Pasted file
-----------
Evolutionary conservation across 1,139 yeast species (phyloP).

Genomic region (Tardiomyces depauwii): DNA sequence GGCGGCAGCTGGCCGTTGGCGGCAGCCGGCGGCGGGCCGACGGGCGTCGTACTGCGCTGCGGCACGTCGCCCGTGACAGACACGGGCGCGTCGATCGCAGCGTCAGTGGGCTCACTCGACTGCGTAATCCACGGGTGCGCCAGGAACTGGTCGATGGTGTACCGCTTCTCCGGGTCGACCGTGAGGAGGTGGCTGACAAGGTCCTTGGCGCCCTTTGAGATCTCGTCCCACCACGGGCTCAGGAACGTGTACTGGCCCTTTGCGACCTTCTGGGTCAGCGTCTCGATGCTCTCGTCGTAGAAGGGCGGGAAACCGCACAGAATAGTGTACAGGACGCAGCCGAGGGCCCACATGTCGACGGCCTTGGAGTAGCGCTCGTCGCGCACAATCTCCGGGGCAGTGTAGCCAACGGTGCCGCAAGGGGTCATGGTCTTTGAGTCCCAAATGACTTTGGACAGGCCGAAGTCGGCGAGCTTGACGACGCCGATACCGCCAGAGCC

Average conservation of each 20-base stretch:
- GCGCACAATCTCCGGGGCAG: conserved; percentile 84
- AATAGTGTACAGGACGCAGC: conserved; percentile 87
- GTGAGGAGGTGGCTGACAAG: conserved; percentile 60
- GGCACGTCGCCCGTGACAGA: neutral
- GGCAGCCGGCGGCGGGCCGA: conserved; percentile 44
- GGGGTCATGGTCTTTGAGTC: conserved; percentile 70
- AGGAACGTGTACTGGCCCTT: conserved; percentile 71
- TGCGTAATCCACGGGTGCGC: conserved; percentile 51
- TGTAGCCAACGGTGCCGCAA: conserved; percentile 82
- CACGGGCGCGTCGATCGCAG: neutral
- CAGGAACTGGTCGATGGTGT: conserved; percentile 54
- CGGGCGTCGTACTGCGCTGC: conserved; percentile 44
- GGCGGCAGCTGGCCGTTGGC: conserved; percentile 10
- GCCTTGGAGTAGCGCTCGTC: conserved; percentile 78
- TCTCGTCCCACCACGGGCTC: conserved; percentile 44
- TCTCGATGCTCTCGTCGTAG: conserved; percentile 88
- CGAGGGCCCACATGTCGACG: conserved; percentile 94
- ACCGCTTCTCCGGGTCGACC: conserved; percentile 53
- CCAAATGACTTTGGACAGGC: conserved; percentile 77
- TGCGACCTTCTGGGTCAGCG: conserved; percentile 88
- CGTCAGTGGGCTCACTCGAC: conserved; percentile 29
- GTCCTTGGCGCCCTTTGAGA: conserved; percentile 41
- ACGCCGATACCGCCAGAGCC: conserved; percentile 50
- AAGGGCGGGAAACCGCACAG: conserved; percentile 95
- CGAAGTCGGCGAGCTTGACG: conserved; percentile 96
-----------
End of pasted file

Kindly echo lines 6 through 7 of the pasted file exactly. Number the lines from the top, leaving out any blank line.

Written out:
- GTGAGGAGGTGGCTGACAAG: conserved; percentile 60
- GGCACGTCGCCCGTGACAGA: neutral